And then I get a chance to nurture another young person who appears to be making the same mistakes I have and I dish out that advice I so need to take on board myself.

If you don’t value yourself no-one else will

and I beg that young person don’t be me – its very, very lonely. I know she wont be me because she believes in me and because of her I get up everyday and I say thank you.

Do I end with this??

strong-women-quotes-entity-3-800x720.pngNo I end with this


Hannah Wandel for Prime Minister

Last night Hannah Wandel an extraordinary young Australian was acknowledged for her quest to empower young rural women with the 2019 ACT Young Australian of the Year Award. Read the post Hannah wrote for Art4AgricultureChat here .

I love working with Hannah. To me she epitomises everything that is good and right in the world.  It gets better Australia, her long term vision is to represent you in parliament.


Today in Western Australia Catherine Marriott, Tracey Spicer and Skye Sanders are holding the #USToo luncheon to raise funds to support women who are not prepared to walk past sexual harassment behaviour any longer. Like many well known and highly respected women Hannah stood shoulder to shoulder with Catherine

Hannah Wandel Catherine Marriott

I was moved by this article written by Daisy Turnbull Brown to her modern history class of 2018. It will resonate with everyone around the world who stands for what is good and kind. It will resonate with everyone who is on a quest for change.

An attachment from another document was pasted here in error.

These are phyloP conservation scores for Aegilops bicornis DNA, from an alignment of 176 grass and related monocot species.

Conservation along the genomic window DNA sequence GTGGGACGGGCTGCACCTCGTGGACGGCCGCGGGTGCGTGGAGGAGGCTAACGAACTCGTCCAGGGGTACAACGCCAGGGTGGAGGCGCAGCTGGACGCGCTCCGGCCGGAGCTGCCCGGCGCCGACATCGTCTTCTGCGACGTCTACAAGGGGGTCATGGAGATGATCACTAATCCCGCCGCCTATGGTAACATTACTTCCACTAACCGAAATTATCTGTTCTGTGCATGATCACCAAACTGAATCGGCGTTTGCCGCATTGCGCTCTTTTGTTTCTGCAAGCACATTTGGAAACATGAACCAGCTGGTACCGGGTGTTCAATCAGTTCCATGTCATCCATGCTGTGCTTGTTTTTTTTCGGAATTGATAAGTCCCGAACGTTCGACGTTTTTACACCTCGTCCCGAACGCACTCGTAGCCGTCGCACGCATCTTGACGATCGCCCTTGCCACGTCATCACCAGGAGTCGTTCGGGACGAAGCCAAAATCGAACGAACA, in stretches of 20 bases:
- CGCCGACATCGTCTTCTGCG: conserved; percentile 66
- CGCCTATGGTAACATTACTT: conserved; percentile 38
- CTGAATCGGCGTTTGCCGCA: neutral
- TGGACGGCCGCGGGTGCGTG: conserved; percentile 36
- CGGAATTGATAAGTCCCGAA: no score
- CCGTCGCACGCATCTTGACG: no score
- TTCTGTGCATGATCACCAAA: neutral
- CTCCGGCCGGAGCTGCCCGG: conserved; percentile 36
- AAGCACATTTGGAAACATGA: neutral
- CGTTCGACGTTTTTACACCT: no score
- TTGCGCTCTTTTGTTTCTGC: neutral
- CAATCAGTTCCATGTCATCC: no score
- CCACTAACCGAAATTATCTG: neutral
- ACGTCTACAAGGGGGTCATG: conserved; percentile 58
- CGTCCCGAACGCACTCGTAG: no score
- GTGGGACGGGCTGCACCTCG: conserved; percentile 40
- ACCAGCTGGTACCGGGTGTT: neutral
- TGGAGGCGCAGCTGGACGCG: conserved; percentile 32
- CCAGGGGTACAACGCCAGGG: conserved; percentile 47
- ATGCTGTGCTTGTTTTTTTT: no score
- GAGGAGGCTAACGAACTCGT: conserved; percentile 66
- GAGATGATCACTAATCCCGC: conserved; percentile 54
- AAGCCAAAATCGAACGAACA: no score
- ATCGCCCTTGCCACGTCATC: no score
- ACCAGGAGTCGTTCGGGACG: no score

Daisy says

Not all of you will be news junkies like I am, not all of you will be politically active. But please be anything but apathetic. Spend ten minutes a day knowing what is happening in the world. Listen to the radio. Listen to podcasts. Read the news, argue with your friends, watch shows like Tonightly & the Project. Find a handful of issues that you are passionate about and become experts in them. Know that policies made today might affect you in 20 years.

I hope a few of you will go into public service. Be more than a political hack. Earn a crust, learn the efficiencies of business and apply them to politics, not the other way round.

But most importantly, know that despite everything, kindness will triumph. That dictators rise but they always fall. Apathy is the enemy of history. And you are more equipped than most to see what is happening and do something about it.

History has its eyes on you, ….  never stop asking questions.

and taking a leaf out of Hannah Wandel and Catherine Marriott’s history book today.

“Here’s to strong women.

May we know them.

May we be them.

May we raise them.

May we champion them”


#strongwomen #strongtogether

Thank you Bruce McIntosh

Bruce McIntosh.jpg

Bruce McIntosh. Photo source 

Have you ever looked at the world around you and thought…

Why am I finding things so hard?

Have you ever found your inner voice asking again and again and yet again